Friday, June 29, 2012
The main suspect was Dr. Marcel Petiot, a handsome, charming physician with remarkable charisma. He was the “People’s Doctor,” known for his many acts of kindness and generosity, not least in providing free medical care for the poor. Petiot, however, would soon be charged with twenty-seven murders, though authorities suspected the total was considerably higher, perhaps even as many as 150.
Who was being slaughtered, and why? Was Petiot a sexual sadist, as the press suggested, killing for thrills? Was he allied with the Gestapo, or, on the contrary, the French Resistance? Or did he work for no one other than himself? Trying to solve the many mysteries of the case, Massu would unravel a plot of unspeakable deviousness.
When Petiot was finally arrested, the French police hoped for answers.
But the trial soon became a circus. Attempting to try all twenty-seven cases at once, the prosecution stumbled in its marathon cross-examinations, and Petiot, enjoying the spotlight, responded with astonishing ease. His attorney, René Floriot, a rising star in the world of criminal defense, also effectively, if aggressively, countered the charges. Soon, despite a team of prosecuting attorneys, dozens of witnesses, and over one ton of evidence, Petiot’s brilliance and wit threatened to win the day.
Drawing extensively on many new sources, including the massive, classified French police file on Dr. Petiot, Death in the City of Light is a brilliant evocation of Nazi-Occupied Paris and a harrowing exploration of murder, betrayal, and evil of staggering proportions. -- Broadway
Every once in awhile, my dad reads a book and gets very excited about it. That was definitely the case with
DEATH IN THE CITY OF LIGHTS: THE SERIAL KILLER IN NAZI-OCCUPIED PARIS by David King. I had dinner with him a few weeks ago and he kept raving about this book. After reading his view, I'm convinced! Here are his thoughts:
Try to imagine a crime spree in Nazi-occupied Paris during World War II that would rival the ruthlessness of the Nazi occupation. That’s exactly the story David King tells in DEATH IN THE CITY OF LIGHT. It is the story is about one of the most notorious mass-murderers in French history.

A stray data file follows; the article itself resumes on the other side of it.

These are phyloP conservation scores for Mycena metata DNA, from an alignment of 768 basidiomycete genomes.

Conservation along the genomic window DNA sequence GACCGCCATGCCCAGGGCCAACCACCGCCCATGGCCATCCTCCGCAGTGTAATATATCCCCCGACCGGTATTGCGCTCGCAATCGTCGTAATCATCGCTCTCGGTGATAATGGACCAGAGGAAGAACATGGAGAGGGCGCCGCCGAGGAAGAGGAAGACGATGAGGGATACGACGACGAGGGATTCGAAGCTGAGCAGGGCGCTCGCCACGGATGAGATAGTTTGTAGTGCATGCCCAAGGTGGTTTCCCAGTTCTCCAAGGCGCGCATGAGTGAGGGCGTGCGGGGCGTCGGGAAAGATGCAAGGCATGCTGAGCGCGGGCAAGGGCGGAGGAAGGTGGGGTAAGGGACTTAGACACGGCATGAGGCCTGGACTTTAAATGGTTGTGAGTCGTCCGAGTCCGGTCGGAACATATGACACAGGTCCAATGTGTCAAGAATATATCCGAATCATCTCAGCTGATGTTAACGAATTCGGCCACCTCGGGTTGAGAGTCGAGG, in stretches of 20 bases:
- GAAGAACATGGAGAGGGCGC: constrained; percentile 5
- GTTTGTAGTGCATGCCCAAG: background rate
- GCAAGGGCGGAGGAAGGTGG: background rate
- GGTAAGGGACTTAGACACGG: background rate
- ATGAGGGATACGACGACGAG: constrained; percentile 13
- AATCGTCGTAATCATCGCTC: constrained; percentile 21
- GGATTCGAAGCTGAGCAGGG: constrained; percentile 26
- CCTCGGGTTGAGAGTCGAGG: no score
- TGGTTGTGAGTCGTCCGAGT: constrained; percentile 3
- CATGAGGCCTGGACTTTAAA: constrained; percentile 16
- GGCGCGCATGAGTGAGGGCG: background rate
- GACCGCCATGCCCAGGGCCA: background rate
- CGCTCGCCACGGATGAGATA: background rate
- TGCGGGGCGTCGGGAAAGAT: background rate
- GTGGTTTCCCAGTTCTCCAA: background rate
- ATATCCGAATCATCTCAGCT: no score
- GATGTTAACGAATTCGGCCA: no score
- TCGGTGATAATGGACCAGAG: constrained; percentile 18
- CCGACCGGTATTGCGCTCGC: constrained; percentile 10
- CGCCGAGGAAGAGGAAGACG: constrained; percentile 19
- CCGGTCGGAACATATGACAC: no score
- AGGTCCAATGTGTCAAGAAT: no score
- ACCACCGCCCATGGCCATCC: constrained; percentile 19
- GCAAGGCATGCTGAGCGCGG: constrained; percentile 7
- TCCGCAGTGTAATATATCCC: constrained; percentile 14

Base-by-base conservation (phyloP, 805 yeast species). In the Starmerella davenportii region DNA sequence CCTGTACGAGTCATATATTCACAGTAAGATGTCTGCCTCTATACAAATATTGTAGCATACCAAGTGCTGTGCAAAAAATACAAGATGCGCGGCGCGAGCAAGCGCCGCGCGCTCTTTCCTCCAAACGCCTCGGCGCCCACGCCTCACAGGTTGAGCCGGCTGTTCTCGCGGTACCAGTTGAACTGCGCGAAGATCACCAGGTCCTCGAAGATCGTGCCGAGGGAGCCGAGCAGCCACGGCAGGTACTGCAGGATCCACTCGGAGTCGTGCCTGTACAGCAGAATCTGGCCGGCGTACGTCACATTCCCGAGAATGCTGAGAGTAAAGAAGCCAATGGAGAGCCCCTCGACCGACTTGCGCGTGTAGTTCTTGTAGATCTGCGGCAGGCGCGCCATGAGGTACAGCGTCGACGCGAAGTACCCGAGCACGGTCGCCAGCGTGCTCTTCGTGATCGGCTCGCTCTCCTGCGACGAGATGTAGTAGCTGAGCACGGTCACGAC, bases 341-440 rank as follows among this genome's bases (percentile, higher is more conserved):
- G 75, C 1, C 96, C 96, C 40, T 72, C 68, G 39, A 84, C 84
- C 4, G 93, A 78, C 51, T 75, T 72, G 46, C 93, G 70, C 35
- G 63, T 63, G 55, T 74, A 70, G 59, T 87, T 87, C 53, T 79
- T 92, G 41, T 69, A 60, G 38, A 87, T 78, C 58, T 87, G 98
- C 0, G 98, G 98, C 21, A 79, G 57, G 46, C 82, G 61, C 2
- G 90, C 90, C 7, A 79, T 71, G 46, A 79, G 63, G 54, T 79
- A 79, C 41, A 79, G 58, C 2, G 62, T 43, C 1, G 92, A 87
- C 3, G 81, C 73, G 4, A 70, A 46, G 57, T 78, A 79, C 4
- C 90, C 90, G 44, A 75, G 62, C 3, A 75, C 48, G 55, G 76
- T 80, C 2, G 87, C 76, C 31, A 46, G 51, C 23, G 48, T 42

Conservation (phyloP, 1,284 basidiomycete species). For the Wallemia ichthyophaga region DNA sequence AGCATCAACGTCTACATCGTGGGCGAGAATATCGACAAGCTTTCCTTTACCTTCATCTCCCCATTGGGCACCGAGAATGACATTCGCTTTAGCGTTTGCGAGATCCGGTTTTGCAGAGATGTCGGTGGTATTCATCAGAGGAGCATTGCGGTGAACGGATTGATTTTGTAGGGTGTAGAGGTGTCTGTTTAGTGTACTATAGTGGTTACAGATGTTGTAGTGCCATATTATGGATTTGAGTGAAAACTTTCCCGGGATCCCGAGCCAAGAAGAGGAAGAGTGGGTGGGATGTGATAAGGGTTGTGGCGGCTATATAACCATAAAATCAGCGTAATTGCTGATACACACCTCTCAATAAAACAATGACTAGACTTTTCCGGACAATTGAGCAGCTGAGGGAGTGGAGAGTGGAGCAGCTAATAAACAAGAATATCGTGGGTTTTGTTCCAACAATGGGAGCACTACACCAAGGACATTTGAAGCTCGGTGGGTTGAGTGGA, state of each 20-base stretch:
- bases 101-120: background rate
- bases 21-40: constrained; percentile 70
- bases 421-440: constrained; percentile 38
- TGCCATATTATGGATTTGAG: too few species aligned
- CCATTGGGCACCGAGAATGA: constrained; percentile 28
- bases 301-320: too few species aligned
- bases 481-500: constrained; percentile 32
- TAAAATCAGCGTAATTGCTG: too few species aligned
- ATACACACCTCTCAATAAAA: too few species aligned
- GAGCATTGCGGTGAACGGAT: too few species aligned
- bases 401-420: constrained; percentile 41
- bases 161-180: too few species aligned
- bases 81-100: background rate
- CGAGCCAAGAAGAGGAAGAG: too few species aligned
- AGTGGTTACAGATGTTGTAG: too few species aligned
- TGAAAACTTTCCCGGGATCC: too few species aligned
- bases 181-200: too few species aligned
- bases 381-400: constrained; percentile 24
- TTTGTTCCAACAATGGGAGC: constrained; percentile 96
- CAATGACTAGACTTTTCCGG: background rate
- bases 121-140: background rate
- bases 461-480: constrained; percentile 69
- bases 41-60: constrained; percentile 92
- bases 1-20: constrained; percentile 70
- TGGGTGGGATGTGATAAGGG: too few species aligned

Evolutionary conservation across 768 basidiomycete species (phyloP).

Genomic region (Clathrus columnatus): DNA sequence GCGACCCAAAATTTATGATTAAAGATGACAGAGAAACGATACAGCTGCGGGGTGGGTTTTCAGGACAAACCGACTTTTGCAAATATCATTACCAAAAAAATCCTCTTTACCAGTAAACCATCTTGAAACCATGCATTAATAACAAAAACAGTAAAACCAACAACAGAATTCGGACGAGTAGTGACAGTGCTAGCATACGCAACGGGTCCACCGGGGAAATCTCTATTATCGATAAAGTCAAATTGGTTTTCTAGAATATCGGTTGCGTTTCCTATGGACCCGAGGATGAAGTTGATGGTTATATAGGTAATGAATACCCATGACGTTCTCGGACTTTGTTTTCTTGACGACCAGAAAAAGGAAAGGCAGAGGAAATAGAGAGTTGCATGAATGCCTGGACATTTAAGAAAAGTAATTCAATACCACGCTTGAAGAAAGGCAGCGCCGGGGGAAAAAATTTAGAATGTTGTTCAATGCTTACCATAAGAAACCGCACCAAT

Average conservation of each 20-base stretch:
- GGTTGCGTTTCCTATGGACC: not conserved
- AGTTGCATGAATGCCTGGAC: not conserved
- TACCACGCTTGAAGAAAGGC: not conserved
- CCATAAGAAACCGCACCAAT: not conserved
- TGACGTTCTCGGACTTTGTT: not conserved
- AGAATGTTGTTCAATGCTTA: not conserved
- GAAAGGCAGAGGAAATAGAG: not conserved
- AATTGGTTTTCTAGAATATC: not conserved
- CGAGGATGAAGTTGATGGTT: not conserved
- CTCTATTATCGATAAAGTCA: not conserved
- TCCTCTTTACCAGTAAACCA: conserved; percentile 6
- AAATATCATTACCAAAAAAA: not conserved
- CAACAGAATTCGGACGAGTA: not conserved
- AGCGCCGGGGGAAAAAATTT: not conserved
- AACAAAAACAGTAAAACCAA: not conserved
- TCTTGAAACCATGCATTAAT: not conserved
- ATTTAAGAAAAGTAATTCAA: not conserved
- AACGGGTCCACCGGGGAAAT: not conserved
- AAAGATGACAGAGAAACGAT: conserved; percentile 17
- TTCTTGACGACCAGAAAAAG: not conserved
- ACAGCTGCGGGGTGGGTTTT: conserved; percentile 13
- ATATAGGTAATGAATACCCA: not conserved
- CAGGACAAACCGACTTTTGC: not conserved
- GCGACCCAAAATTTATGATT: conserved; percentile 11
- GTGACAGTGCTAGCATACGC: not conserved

In March, 1944, neighbors reported foul smelling smoke coming from a town house in Paris. When the police and firemen arrived they found a haunting scene of skulls, bones, dismembered body parts and partially burned corpses. The owner of the town house was Dr. Marcel Petiot, a very handsome and charismatic physician. A lengthy investigation led the police to a very bizarre finding. Petiot, while posing as a French Resistance fighter, would offer individuals safe travel out of Nazi-occupied Paris to South America. But rather than provide safe travel, Petiot would murder them, get rid of the bodies and keep their money and valuables. The police captured Dr. Petiot after an eight month man-hunt and charged him with twenty-seven murders.
The man-hunt and investigation led the police to some very strange places in Nazi-occupied Paris. The trail traced Petiot through a mental institute and a Nazi prison, to the Paris underworld with its gangsters and prostitutes and to the French Resistance.
The trial began in March, 1946, two years after the gruesome discovery at Petiot’s town house. The combination of the French judicial system and the brilliant tactics of Dr. Petiot, the chaotic trial became a circus. After all the drama, Petiot was found guilty of murder and died at the guillotine. Many questions remained unanswered such as how did he actually kill the victims and what did he do with the money and valuables. Author David King speculates on some logical answers in the Epilogue.
In addition to telling the story of a mass-murderer, King gives the reader a glimpse of Paris during the Nazi occupation. It’s always amazing to me how some people not only survive wartime but actually take advantage of the situation, like Dr. Petiot, to benefit them, usually at the expense of others.
The story reflects King’s thorough research as he utilized detailed trial material and police dossiers previously not made available to provide vivid detail into the investigation and court proceedings.
DEATH IN THE CITY OF LIGHT is a combination of history and true crime and reads like a thriller. It is another example that truth is often stranger than fiction. I recommend this book to anyone who likes a good thriller or has interest in French World War II history.
Thanks to Booking Pap Pap for his terrific review and thanks to the publisher for providing a review copy.